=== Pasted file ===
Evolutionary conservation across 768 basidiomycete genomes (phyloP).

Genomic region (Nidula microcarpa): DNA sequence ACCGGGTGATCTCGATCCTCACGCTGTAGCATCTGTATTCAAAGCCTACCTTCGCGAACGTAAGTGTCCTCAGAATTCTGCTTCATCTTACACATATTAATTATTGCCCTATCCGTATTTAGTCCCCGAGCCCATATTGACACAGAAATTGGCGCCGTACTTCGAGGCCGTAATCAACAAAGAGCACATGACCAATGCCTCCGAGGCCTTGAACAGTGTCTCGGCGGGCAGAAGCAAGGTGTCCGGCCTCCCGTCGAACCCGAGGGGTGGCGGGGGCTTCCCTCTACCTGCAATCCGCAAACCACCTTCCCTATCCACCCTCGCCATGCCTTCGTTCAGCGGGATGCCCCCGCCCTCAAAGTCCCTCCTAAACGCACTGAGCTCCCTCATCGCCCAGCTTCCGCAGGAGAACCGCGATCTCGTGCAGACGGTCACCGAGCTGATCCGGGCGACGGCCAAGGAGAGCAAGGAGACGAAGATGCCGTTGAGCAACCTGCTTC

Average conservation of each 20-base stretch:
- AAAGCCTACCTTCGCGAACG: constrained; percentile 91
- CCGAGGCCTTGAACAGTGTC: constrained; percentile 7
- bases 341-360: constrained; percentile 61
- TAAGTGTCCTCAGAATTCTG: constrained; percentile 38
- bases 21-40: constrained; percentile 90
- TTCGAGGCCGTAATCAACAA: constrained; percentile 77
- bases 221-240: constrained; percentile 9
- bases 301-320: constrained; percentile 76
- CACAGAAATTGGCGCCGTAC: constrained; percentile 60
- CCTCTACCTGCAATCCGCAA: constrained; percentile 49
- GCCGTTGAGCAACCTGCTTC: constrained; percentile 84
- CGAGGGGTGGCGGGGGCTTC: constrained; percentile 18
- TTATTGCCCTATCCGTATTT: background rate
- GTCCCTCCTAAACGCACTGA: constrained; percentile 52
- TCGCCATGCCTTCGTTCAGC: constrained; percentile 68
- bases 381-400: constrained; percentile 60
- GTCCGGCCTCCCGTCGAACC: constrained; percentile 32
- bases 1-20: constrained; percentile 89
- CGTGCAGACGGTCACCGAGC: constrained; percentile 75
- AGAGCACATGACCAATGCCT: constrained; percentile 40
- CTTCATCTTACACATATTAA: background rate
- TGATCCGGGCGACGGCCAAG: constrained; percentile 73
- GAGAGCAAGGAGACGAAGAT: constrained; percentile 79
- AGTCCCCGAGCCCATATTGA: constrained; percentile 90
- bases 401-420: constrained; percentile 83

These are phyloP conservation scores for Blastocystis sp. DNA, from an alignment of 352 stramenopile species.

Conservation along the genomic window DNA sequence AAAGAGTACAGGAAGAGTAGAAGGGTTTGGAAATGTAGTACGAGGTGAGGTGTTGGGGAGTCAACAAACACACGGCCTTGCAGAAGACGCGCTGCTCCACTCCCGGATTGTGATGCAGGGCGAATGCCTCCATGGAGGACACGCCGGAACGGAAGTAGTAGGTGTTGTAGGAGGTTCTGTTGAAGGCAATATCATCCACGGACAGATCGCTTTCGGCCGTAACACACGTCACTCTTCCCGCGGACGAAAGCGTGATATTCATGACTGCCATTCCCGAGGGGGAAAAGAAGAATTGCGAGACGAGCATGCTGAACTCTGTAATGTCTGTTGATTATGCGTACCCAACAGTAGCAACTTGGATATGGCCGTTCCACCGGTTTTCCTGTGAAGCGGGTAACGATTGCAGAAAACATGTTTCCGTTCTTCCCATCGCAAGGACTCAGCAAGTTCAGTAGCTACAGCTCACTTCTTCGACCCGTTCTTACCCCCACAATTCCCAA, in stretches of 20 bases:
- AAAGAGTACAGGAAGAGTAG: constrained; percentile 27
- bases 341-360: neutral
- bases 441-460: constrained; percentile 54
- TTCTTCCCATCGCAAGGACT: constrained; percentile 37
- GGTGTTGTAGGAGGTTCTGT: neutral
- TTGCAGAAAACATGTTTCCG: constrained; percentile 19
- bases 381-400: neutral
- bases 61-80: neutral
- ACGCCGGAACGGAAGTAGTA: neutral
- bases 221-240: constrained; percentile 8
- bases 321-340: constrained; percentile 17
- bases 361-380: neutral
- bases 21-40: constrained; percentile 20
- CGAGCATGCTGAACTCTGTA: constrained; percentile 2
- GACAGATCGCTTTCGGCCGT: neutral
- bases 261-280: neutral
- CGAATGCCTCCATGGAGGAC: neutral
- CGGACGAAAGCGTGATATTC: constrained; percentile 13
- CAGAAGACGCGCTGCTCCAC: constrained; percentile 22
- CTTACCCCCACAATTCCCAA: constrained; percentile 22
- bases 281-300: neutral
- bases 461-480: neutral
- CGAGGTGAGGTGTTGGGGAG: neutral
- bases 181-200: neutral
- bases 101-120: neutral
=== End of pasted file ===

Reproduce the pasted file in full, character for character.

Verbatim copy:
Evolutionary conservation across 768 basidiomycete genomes (phyloP).

Genomic region (Nidula microcarpa): DNA sequence ACCGGGTGATCTCGATCCTCACGCTGTAGCATCTGTATTCAAAGCCTACCTTCGCGAACGTAAGTGTCCTCAGAATTCTGCTTCATCTTACACATATTAATTATTGCCCTATCCGTATTTAGTCCCCGAGCCCATATTGACACAGAAATTGGCGCCGTACTTCGAGGCCGTAATCAACAAAGAGCACATGACCAATGCCTCCGAGGCCTTGAACAGTGTCTCGGCGGGCAGAAGCAAGGTGTCCGGCCTCCCGTCGAACCCGAGGGGTGGCGGGGGCTTCCCTCTACCTGCAATCCGCAAACCACCTTCCCTATCCACCCTCGCCATGCCTTCGTTCAGCGGGATGCCCCCGCCCTCAAAGTCCCTCCTAAACGCACTGAGCTCCCTCATCGCCCAGCTTCCGCAGGAGAACCGCGATCTCGTGCAGACGGTCACCGAGCTGATCCGGGCGACGGCCAAGGAGAGCAAGGAGACGAAGATGCCGTTGAGCAACCTGCTTC

Average conservation of each 20-base stretch:
- AAAGCCTACCTTCGCGAACG: constrained; percentile 91
- CCGAGGCCTTGAACAGTGTC: constrained; percentile 7
- bases 341-360: constrained; percentile 61
- TAAGTGTCCTCAGAATTCTG: constrained; percentile 38
- bases 21-40: constrained; percentile 90
- TTCGAGGCCGTAATCAACAA: constrained; percentile 77
- bases 221-240: constrained; percentile 9
- bases 301-320: constrained; percentile 76
- CACAGAAATTGGCGCCGTAC: constrained; percentile 60
- CCTCTACCTGCAATCCGCAA: constrained; percentile 49
- GCCGTTGAGCAACCTGCTTC: constrained; percentile 84
- CGAGGGGTGGCGGGGGCTTC: constrained; percentile 18
- TTATTGCCCTATCCGTATTT: background rate
- GTCCCTCCTAAACGCACTGA: constrained; percentile 52
- TCGCCATGCCTTCGTTCAGC: constrained; percentile 68
- bases 381-400: constrained; percentile 60
- GTCCGGCCTCCCGTCGAACC: constrained; percentile 32
- bases 1-20: constrained; percentile 89
- CGTGCAGACGGTCACCGAGC: constrained; percentile 75
- AGAGCACATGACCAATGCCT: constrained; percentile 40
- CTTCATCTTACACATATTAA: background rate
- TGATCCGGGCGACGGCCAAG: constrained; percentile 73
- GAGAGCAAGGAGACGAAGAT: constrained; percentile 79
- AGTCCCCGAGCCCATATTGA: constrained; percentile 90
- bases 401-420: constrained; percentile 83

These are phyloP conservation scores for Blastocystis sp. DNA, from an alignment of 352 stramenopile species.

Conservation along the genomic window DNA sequence AAAGAGTACAGGAAGAGTAGAAGGGTTTGGAAATGTAGTACGAGGTGAGGTGTTGGGGAGTCAACAAACACACGGCCTTGCAGAAGACGCGCTGCTCCACTCCCGGATTGTGATGCAGGGCGAATGCCTCCATGGAGGACACGCCGGAACGGAAGTAGTAGGTGTTGTAGGAGGTTCTGTTGAAGGCAATATCATCCACGGACAGATCGCTTTCGGCCGTAACACACGTCACTCTTCCCGCGGACGAAAGCGTGATATTCATGACTGCCATTCCCGAGGGGGAAAAGAAGAATTGCGAGACGAGCATGCTGAACTCTGTAATGTCTGTTGATTATGCGTACCCAACAGTAGCAACTTGGATATGGCCGTTCCACCGGTTTTCCTGTGAAGCGGGTAACGATTGCAGAAAACATGTTTCCGTTCTTCCCATCGCAAGGACTCAGCAAGTTCAGTAGCTACAGCTCACTTCTTCGACCCGTTCTTACCCCCACAATTCCCAA, in stretches of 20 bases:
- AAAGAGTACAGGAAGAGTAG: constrained; percentile 27
- bases 341-360: neutral
- bases 441-460: constrained; percentile 54
- TTCTTCCCATCGCAAGGACT: constrained; percentile 37
- GGTGTTGTAGGAGGTTCTGT: neutral
- TTGCAGAAAACATGTTTCCG: constrained; percentile 19
- bases 381-400: neutral
- bases 61-80: neutral
- ACGCCGGAACGGAAGTAGTA: neutral
- bases 221-240: constrained; percentile 8
- bases 321-340: constrained; percentile 17
- bases 361-380: neutral
- bases 21-40: constrained; percentile 20
- CGAGCATGCTGAACTCTGTA: constrained; percentile 2
- GACAGATCGCTTTCGGCCGT: neutral
- bases 261-280: neutral
- CGAATGCCTCCATGGAGGAC: neutral
- CGGACGAAAGCGTGATATTC: constrained; percentile 13
- CAGAAGACGCGCTGCTCCAC: constrained; percentile 22
- CTTACCCCCACAATTCCCAA: constrained; percentile 22
- bases 281-300: neutral
- bases 461-480: neutral
- CGAGGTGAGGTGTTGGGGAG: neutral
- bases 181-200: neutral
- bases 101-120: neutral